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Mason Mccarroll et al. v. Town of East Haven
This personal injury action concerns the injuries the minor plaintiff, Mason McCarroll (child), sustained when he fell from a playscape he was climbing on at an elementary school playground.1 The plaintiffs appeal from the judgment of the trial court rendered when it granted the motion for summary judgment filed by the defendant, the town of East Haven.2 On appeal, the plaintiffs claim that, in granting the defendant's motion for summary judgment, the court improperly concluded that their claims were barred by the doctrine of governmental immunity.3 We affirm the judgment of the trial court.
The following facts are relevant to the plaintiffs' claim on appeal. On April 12, 2012, the child was a kindergar-ten student at D.C. Moore Elementary School (school), a public school in East Haven. There was a wooden playscape on the school's playground. During recess on the date in question, the child was attempting to climb the ladder of the playscape when he fell and sustained injuries to his left arm.
The plaintiffs commenced the present action on January 17, 2014. In their amended complaint of September 22, 2015, the plaintiffs alleged that the playscape consisted of a tower, several slides, a wooden ramp, and a five rung ladder,4 and that it was intended for use by students at the school. They also alleged that the playscape was in a decrepit condition and that the pro-tective mulch underneath the playscape had eroded, resulting in a hard and uneven dirt surface. The ladder was in a similar decrepit condition in that the first four metal rungs were bolted to three parallel wooden posts and were in the shape of a “W” but the fifth rung was missing a bolt and was in the shape of a “U.” Moreover, they alleged that the wood at the base of the “U” had begun to wear away due to friction caused by the chain, that school officials and employees were aware of the playscape's dilapidated condition, and that school employees were present at all times while students were playing on the playscape.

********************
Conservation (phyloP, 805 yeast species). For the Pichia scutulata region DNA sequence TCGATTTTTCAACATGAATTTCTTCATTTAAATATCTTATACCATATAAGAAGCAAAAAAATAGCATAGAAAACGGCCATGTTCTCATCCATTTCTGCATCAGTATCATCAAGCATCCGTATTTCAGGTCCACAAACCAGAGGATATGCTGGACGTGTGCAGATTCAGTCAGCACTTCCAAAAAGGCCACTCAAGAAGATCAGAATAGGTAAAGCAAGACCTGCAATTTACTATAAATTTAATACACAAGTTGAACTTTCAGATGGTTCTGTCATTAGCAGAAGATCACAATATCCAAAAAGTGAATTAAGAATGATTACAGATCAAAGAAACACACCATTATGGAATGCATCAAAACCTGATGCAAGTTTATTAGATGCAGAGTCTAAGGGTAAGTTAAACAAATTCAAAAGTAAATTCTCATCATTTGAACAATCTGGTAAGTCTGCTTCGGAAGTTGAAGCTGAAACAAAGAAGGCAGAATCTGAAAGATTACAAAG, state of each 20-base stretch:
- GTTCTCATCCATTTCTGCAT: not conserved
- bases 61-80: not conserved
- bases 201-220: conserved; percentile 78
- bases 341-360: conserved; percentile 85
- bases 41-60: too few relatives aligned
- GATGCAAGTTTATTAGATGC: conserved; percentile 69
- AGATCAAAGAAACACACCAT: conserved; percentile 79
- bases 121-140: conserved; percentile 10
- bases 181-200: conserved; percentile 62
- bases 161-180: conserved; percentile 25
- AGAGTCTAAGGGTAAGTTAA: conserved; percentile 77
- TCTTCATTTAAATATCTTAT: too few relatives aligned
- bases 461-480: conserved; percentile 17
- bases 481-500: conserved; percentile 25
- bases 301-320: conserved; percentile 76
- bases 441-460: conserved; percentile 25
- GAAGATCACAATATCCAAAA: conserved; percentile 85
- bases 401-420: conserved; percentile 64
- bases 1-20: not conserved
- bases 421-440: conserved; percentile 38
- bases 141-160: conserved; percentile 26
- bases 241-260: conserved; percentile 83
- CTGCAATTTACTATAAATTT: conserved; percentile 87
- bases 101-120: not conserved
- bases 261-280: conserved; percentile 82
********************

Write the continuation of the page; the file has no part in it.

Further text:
The plaintiffs also alleged that when the child, who was climbing the ladder, reached the fifth rung, he slipped, fell to the ground, and sustained serious injuries to his left arm. The plaintiffs alleged that the defendant is liable for the child's injuries and damages pursuant to General Statutes § 52-557n 5 due to the negligence of the school officials.6 In its memorandum of law in support of its motion for summary judgment, the defendant pointed out that the plaintiffs failed to allege that the acts and omissions of which they complained were ministerial in nature.
On September 11, 2014, the defendant filed an amended answer to the plaintiffs' January 27, 2014 complaint and four special defenses. The defendant alleged, among other special defenses, that it was “immune from suit” pursuant to the doctrine of governmental immunity.7 The plaintiffs denied the defendant's special defenses. On March 17, 2015, the defendant filed a motion for summary judgment, along with supporting exhibits and affidavits, claiming that there were no genuine issues of material fact (1) that it owed no duty to the child to maintain the facilities at the school and, in the alternative, (2) that the plaintiffs' negligence claims were barred by the doctrine of governmental immunity pursuant to § 52-557n in that the acts complained of were discretionary in nature and that no exception to the immunity doctrine applied.8 The plaintiffs filed an objection to the motion for summary judgment with a supporting memorandum of law and exhibits.
The trial court heard the motion at short calendar on February 15, 2016, and granted the motion for summary judgment in a memorandum of decision issued on May 9, 2016. The court found that the defendant owed the plaintiffs a duty of care because the board of education was the defendant's agent despite the fact that the plaintiffs had failed to cite the board of education as a defendant.9 Nonetheless, the court concluded that the inspection and repair of the playscape was a discretionary act; see General Statutes § 10-220 (a); and that the defendant was not liable to the plaintiffs for the child's injuries because the identifiable victim-imminent harm exception to the doctrine of governmental immunity was inapplicable. The court, therefore, granted the motion for summary judgment in favor of the defendant. The plaintiffs appealed.
We first set forth the standard of review by which we consider appeals from summary judgments. “Practice Book § 17-49 provides that summary judgment shall be rendered forthwith if the pleadings, affidavits and any other proof submitted show that there is no genuine issue as to any material fact and that the moving party is entitled to judgment as a matter of law. In deciding a motion for summary judgment, the trial court must view the evidence in the light most favorable to the nonmoving party. ․ The party moving for summary judgment has the burden of showing the absence of any genuine issue of material fact and that the party is, therefore, entitled to judgment as a matter of law. ․ The test is whether the party moving for summary judgment would be entitled to a directed verdict on the same facts. ․ Our review of the trial court's decision to grant the [defendant's] motion for summary judgment is plenary. ․